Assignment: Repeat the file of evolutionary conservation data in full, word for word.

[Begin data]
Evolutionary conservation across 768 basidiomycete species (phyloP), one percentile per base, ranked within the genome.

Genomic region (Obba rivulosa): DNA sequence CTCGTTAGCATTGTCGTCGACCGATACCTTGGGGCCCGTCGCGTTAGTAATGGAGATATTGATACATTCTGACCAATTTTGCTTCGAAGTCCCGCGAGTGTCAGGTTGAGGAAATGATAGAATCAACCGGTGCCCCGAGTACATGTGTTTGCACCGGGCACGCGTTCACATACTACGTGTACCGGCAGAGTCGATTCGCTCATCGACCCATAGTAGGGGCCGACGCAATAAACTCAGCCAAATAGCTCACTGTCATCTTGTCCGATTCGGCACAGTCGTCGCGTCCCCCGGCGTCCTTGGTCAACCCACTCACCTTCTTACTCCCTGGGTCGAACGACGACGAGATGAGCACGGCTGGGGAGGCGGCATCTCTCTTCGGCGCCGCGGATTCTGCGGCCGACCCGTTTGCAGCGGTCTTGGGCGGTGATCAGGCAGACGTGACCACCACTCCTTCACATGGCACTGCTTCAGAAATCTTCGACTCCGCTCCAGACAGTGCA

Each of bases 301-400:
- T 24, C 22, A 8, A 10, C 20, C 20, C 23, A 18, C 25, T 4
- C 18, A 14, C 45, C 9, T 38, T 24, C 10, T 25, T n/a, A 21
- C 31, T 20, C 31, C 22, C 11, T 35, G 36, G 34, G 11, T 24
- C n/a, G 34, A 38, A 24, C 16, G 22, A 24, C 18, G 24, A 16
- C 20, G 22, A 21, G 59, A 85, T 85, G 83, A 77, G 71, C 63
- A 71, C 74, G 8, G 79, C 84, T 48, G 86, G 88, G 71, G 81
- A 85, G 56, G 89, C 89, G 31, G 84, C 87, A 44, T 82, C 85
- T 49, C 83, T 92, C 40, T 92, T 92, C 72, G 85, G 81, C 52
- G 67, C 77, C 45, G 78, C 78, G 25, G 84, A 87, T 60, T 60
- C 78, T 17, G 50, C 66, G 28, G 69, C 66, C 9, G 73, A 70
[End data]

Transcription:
Evolutionary conservation across 768 basidiomycete species (phyloP), one percentile per base, ranked within the genome.

Genomic region (Obba rivulosa): DNA sequence CTCGTTAGCATTGTCGTCGACCGATACCTTGGGGCCCGTCGCGTTAGTAATGGAGATATTGATACATTCTGACCAATTTTGCTTCGAAGTCCCGCGAGTGTCAGGTTGAGGAAATGATAGAATCAACCGGTGCCCCGAGTACATGTGTTTGCACCGGGCACGCGTTCACATACTACGTGTACCGGCAGAGTCGATTCGCTCATCGACCCATAGTAGGGGCCGACGCAATAAACTCAGCCAAATAGCTCACTGTCATCTTGTCCGATTCGGCACAGTCGTCGCGTCCCCCGGCGTCCTTGGTCAACCCACTCACCTTCTTACTCCCTGGGTCGAACGACGACGAGATGAGCACGGCTGGGGAGGCGGCATCTCTCTTCGGCGCCGCGGATTCTGCGGCCGACCCGTTTGCAGCGGTCTTGGGCGGTGATCAGGCAGACGTGACCACCACTCCTTCACATGGCACTGCTTCAGAAATCTTCGACTCCGCTCCAGACAGTGCA

Each of bases 301-400:
- T 24, C 22, A 8, A 10, C 20, C 20, C 23, A 18, C 25, T 4
- C 18, A 14, C 45, C 9, T 38, T 24, C 10, T 25, T n/a, A 21
- C 31, T 20, C 31, C 22, C 11, T 35, G 36, G 34, G 11, T 24
- C n/a, G 34, A 38, A 24, C 16, G 22, A 24, C 18, G 24, A 16
- C 20, G 22, A 21, G 59, A 85, T 85, G 83, A 77, G 71, C 63
- A 71, C 74, G 8, G 79, C 84, T 48, G 86, G 88, G 71, G 81
- A 85, G 56, G 89, C 89, G 31, G 84, C 87, A 44, T 82, C 85
- T 49, C 83, T 92, C 40, T 92, T 92, C 72, G 85, G 81, C 52
- G 67, C 77, C 45, G 78, C 78, G 25, G 84, A 87, T 60, T 60
- C 78, T 17, G 50, C 66, G 28, G 69, C 66, C 9, G 73, A 70